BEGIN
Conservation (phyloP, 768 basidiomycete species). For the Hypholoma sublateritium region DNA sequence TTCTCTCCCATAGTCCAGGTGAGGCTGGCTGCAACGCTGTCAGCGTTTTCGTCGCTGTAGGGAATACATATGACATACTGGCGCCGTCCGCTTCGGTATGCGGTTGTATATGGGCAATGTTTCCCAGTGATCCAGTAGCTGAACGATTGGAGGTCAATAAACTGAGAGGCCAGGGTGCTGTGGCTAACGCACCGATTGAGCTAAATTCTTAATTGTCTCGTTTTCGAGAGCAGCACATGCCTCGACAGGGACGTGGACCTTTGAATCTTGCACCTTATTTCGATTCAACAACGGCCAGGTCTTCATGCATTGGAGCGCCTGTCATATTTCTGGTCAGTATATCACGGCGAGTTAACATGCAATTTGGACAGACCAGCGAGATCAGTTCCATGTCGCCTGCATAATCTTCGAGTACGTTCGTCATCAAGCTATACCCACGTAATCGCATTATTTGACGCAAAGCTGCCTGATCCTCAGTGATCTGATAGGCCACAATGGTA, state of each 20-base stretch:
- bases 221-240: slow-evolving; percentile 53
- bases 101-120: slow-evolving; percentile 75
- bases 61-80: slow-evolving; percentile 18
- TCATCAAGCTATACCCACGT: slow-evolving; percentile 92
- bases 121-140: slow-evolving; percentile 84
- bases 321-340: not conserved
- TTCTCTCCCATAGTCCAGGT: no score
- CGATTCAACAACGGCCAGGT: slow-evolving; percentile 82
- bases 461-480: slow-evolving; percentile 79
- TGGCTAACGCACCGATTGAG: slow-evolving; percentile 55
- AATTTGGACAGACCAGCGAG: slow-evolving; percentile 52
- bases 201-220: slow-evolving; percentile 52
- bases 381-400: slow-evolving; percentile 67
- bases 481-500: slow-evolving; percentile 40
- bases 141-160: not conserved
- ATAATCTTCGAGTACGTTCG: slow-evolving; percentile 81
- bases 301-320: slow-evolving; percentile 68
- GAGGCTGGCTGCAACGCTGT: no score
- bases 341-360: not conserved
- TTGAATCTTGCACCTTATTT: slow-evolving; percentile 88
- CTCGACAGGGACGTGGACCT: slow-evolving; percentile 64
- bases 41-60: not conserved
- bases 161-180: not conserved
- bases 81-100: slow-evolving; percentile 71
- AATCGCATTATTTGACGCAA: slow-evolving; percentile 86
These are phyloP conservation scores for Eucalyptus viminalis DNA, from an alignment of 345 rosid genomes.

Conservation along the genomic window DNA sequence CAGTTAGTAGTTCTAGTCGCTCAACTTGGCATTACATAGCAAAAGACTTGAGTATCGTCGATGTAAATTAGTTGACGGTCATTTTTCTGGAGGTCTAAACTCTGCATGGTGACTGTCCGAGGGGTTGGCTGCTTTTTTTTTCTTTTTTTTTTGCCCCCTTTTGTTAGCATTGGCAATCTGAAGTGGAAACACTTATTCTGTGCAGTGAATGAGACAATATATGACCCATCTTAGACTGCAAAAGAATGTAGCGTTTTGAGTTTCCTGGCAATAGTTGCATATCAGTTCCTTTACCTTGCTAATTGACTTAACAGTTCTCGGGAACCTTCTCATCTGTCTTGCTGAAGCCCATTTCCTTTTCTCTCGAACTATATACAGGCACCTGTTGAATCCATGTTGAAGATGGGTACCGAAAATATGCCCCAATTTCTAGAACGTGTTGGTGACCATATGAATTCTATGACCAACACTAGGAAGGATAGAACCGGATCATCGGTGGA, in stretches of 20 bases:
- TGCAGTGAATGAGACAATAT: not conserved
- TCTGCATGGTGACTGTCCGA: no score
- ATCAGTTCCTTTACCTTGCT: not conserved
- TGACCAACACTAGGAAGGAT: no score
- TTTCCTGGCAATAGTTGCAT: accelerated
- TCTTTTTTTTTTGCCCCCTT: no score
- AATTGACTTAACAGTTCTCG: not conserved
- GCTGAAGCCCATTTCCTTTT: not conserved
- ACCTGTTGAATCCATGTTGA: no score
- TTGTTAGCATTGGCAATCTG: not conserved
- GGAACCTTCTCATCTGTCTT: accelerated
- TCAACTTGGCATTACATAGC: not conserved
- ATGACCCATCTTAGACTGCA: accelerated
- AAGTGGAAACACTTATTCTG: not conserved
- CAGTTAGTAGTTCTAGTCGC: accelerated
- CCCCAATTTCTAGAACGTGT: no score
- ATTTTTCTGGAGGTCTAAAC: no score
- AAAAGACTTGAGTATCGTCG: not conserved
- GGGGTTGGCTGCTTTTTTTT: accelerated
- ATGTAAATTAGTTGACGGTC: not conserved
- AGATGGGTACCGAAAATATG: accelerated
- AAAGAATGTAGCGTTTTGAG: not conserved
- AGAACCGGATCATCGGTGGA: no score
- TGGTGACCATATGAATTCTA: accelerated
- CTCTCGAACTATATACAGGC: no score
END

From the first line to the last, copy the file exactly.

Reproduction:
Conservation (phyloP, 768 basidiomycete species). For the Hypholoma sublateritium region DNA sequence TTCTCTCCCATAGTCCAGGTGAGGCTGGCTGCAACGCTGTCAGCGTTTTCGTCGCTGTAGGGAATACATATGACATACTGGCGCCGTCCGCTTCGGTATGCGGTTGTATATGGGCAATGTTTCCCAGTGATCCAGTAGCTGAACGATTGGAGGTCAATAAACTGAGAGGCCAGGGTGCTGTGGCTAACGCACCGATTGAGCTAAATTCTTAATTGTCTCGTTTTCGAGAGCAGCACATGCCTCGACAGGGACGTGGACCTTTGAATCTTGCACCTTATTTCGATTCAACAACGGCCAGGTCTTCATGCATTGGAGCGCCTGTCATATTTCTGGTCAGTATATCACGGCGAGTTAACATGCAATTTGGACAGACCAGCGAGATCAGTTCCATGTCGCCTGCATAATCTTCGAGTACGTTCGTCATCAAGCTATACCCACGTAATCGCATTATTTGACGCAAAGCTGCCTGATCCTCAGTGATCTGATAGGCCACAATGGTA, state of each 20-base stretch:
- bases 221-240: slow-evolving; percentile 53
- bases 101-120: slow-evolving; percentile 75
- bases 61-80: slow-evolving; percentile 18
- TCATCAAGCTATACCCACGT: slow-evolving; percentile 92
- bases 121-140: slow-evolving; percentile 84
- bases 321-340: not conserved
- TTCTCTCCCATAGTCCAGGT: no score
- CGATTCAACAACGGCCAGGT: slow-evolving; percentile 82
- bases 461-480: slow-evolving; percentile 79
- TGGCTAACGCACCGATTGAG: slow-evolving; percentile 55
- AATTTGGACAGACCAGCGAG: slow-evolving; percentile 52
- bases 201-220: slow-evolving; percentile 52
- bases 381-400: slow-evolving; percentile 67
- bases 481-500: slow-evolving; percentile 40
- bases 141-160: not conserved
- ATAATCTTCGAGTACGTTCG: slow-evolving; percentile 81
- bases 301-320: slow-evolving; percentile 68
- GAGGCTGGCTGCAACGCTGT: no score
- bases 341-360: not conserved
- TTGAATCTTGCACCTTATTT: slow-evolving; percentile 88
- CTCGACAGGGACGTGGACCT: slow-evolving; percentile 64
- bases 41-60: not conserved
- bases 161-180: not conserved
- bases 81-100: slow-evolving; percentile 71
- AATCGCATTATTTGACGCAA: slow-evolving; percentile 86
These are phyloP conservation scores for Eucalyptus viminalis DNA, from an alignment of 345 rosid genomes.

Conservation along the genomic window DNA sequence CAGTTAGTAGTTCTAGTCGCTCAACTTGGCATTACATAGCAAAAGACTTGAGTATCGTCGATGTAAATTAGTTGACGGTCATTTTTCTGGAGGTCTAAACTCTGCATGGTGACTGTCCGAGGGGTTGGCTGCTTTTTTTTTCTTTTTTTTTTGCCCCCTTTTGTTAGCATTGGCAATCTGAAGTGGAAACACTTATTCTGTGCAGTGAATGAGACAATATATGACCCATCTTAGACTGCAAAAGAATGTAGCGTTTTGAGTTTCCTGGCAATAGTTGCATATCAGTTCCTTTACCTTGCTAATTGACTTAACAGTTCTCGGGAACCTTCTCATCTGTCTTGCTGAAGCCCATTTCCTTTTCTCTCGAACTATATACAGGCACCTGTTGAATCCATGTTGAAGATGGGTACCGAAAATATGCCCCAATTTCTAGAACGTGTTGGTGACCATATGAATTCTATGACCAACACTAGGAAGGATAGAACCGGATCATCGGTGGA, in stretches of 20 bases:
- TGCAGTGAATGAGACAATAT: not conserved
- TCTGCATGGTGACTGTCCGA: no score
- ATCAGTTCCTTTACCTTGCT: not conserved
- TGACCAACACTAGGAAGGAT: no score
- TTTCCTGGCAATAGTTGCAT: accelerated
- TCTTTTTTTTTTGCCCCCTT: no score
- AATTGACTTAACAGTTCTCG: not conserved
- GCTGAAGCCCATTTCCTTTT: not conserved
- ACCTGTTGAATCCATGTTGA: no score
- TTGTTAGCATTGGCAATCTG: not conserved
- GGAACCTTCTCATCTGTCTT: accelerated
- TCAACTTGGCATTACATAGC: not conserved
- ATGACCCATCTTAGACTGCA: accelerated
- AAGTGGAAACACTTATTCTG: not conserved
- CAGTTAGTAGTTCTAGTCGC: accelerated
- CCCCAATTTCTAGAACGTGT: no score
- ATTTTTCTGGAGGTCTAAAC: no score
- AAAAGACTTGAGTATCGTCG: not conserved
- GGGGTTGGCTGCTTTTTTTT: accelerated
- ATGTAAATTAGTTGACGGTC: not conserved
- AGATGGGTACCGAAAATATG: accelerated
- AAAGAATGTAGCGTTTTGAG: not conserved
- AGAACCGGATCATCGGTGGA: no score
- TGGTGACCATATGAATTCTA: accelerated
- CTCTCGAACTATATACAGGC: no score